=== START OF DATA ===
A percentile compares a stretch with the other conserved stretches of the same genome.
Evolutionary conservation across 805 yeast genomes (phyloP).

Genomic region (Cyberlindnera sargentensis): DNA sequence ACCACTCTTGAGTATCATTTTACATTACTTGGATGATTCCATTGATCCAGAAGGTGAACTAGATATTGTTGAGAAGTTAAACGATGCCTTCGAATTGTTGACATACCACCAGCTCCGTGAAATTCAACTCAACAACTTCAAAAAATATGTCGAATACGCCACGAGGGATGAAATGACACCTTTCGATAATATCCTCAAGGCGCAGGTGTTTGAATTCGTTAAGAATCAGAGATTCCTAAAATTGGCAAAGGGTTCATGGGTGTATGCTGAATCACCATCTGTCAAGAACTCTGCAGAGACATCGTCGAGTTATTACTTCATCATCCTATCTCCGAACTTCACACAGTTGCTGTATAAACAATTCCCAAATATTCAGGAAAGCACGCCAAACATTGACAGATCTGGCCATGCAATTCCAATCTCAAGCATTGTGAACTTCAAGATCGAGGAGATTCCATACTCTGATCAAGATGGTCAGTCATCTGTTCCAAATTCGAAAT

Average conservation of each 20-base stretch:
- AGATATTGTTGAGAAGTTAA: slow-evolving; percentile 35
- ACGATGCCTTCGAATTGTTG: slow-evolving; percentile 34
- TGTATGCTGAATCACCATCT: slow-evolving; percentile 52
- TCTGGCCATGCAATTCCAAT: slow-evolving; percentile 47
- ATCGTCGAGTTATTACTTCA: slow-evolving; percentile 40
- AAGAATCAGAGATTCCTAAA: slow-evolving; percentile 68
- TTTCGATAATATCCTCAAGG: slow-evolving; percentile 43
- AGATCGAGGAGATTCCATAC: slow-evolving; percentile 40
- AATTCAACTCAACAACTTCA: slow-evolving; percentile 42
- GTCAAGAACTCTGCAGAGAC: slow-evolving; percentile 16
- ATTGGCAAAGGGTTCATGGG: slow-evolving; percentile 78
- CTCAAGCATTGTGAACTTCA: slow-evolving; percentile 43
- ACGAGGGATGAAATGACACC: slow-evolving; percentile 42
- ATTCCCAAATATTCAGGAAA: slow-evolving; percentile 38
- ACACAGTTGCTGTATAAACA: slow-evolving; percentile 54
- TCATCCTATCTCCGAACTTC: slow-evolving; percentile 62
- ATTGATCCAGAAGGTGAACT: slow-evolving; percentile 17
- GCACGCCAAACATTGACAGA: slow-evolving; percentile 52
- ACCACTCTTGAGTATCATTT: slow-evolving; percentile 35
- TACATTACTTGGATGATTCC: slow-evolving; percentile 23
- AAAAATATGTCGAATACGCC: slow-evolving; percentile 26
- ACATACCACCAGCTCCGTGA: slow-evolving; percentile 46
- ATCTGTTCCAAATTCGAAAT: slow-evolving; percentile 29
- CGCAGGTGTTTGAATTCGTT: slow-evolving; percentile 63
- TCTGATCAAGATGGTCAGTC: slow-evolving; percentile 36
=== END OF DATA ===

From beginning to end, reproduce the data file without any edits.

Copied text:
A percentile compares a stretch with the other conserved stretches of the same genome.
Evolutionary conservation across 805 yeast genomes (phyloP).

Genomic region (Cyberlindnera sargentensis): DNA sequence ACCACTCTTGAGTATCATTTTACATTACTTGGATGATTCCATTGATCCAGAAGGTGAACTAGATATTGTTGAGAAGTTAAACGATGCCTTCGAATTGTTGACATACCACCAGCTCCGTGAAATTCAACTCAACAACTTCAAAAAATATGTCGAATACGCCACGAGGGATGAAATGACACCTTTCGATAATATCCTCAAGGCGCAGGTGTTTGAATTCGTTAAGAATCAGAGATTCCTAAAATTGGCAAAGGGTTCATGGGTGTATGCTGAATCACCATCTGTCAAGAACTCTGCAGAGACATCGTCGAGTTATTACTTCATCATCCTATCTCCGAACTTCACACAGTTGCTGTATAAACAATTCCCAAATATTCAGGAAAGCACGCCAAACATTGACAGATCTGGCCATGCAATTCCAATCTCAAGCATTGTGAACTTCAAGATCGAGGAGATTCCATACTCTGATCAAGATGGTCAGTCATCTGTTCCAAATTCGAAAT

Average conservation of each 20-base stretch:
- AGATATTGTTGAGAAGTTAA: slow-evolving; percentile 35
- ACGATGCCTTCGAATTGTTG: slow-evolving; percentile 34
- TGTATGCTGAATCACCATCT: slow-evolving; percentile 52
- TCTGGCCATGCAATTCCAAT: slow-evolving; percentile 47
- ATCGTCGAGTTATTACTTCA: slow-evolving; percentile 40
- AAGAATCAGAGATTCCTAAA: slow-evolving; percentile 68
- TTTCGATAATATCCTCAAGG: slow-evolving; percentile 43
- AGATCGAGGAGATTCCATAC: slow-evolving; percentile 40
- AATTCAACTCAACAACTTCA: slow-evolving; percentile 42
- GTCAAGAACTCTGCAGAGAC: slow-evolving; percentile 16
- ATTGGCAAAGGGTTCATGGG: slow-evolving; percentile 78
- CTCAAGCATTGTGAACTTCA: slow-evolving; percentile 43
- ACGAGGGATGAAATGACACC: slow-evolving; percentile 42
- ATTCCCAAATATTCAGGAAA: slow-evolving; percentile 38
- ACACAGTTGCTGTATAAACA: slow-evolving; percentile 54
- TCATCCTATCTCCGAACTTC: slow-evolving; percentile 62
- ATTGATCCAGAAGGTGAACT: slow-evolving; percentile 17
- GCACGCCAAACATTGACAGA: slow-evolving; percentile 52
- ACCACTCTTGAGTATCATTT: slow-evolving; percentile 35
- TACATTACTTGGATGATTCC: slow-evolving; percentile 23
- AAAAATATGTCGAATACGCC: slow-evolving; percentile 26
- ACATACCACCAGCTCCGTGA: slow-evolving; percentile 46
- ATCTGTTCCAAATTCGAAAT: slow-evolving; percentile 29
- CGCAGGTGTTTGAATTCGTT: slow-evolving; percentile 63
- TCTGATCAAGATGGTCAGTC: slow-evolving; percentile 36